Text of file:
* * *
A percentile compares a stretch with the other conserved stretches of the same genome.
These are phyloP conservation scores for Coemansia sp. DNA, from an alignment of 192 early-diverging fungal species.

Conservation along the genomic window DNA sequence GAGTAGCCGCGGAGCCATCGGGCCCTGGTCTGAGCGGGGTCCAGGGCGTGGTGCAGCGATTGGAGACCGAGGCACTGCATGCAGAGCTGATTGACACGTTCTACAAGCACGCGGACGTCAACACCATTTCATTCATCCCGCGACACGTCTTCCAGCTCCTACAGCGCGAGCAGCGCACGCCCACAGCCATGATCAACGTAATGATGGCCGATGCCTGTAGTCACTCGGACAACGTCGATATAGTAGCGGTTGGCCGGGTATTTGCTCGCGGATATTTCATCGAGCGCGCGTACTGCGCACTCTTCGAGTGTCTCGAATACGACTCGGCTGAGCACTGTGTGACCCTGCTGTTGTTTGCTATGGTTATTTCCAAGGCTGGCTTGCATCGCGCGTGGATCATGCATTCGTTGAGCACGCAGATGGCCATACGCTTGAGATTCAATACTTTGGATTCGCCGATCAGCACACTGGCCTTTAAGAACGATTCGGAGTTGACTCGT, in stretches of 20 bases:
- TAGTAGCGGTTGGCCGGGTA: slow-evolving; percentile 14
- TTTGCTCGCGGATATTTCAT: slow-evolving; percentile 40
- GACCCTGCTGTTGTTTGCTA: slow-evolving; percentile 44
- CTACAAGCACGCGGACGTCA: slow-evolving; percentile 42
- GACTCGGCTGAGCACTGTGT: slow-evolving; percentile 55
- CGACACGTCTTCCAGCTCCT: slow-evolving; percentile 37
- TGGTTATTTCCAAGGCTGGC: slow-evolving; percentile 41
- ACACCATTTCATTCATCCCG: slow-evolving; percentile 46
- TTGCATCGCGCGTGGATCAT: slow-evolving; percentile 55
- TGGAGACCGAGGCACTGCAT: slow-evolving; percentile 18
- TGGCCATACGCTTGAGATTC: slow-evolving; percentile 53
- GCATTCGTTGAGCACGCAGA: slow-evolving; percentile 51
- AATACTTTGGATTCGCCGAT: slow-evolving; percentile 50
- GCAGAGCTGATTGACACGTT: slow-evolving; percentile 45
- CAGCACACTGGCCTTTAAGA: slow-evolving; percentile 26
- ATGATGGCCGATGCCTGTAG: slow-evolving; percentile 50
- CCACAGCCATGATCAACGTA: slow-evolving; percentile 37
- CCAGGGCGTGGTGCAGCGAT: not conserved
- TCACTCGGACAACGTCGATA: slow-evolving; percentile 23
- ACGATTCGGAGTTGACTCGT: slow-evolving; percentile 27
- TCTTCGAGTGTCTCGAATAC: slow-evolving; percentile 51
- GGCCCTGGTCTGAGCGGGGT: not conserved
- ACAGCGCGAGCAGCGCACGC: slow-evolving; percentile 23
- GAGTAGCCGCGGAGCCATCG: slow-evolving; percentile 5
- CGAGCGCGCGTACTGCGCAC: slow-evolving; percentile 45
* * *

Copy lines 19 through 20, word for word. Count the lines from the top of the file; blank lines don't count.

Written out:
- ATGATGGCCGATGCCTGTAG: slow-evolving; percentile 50
- CCACAGCCATGATCAACGTA: slow-evolving; percentile 37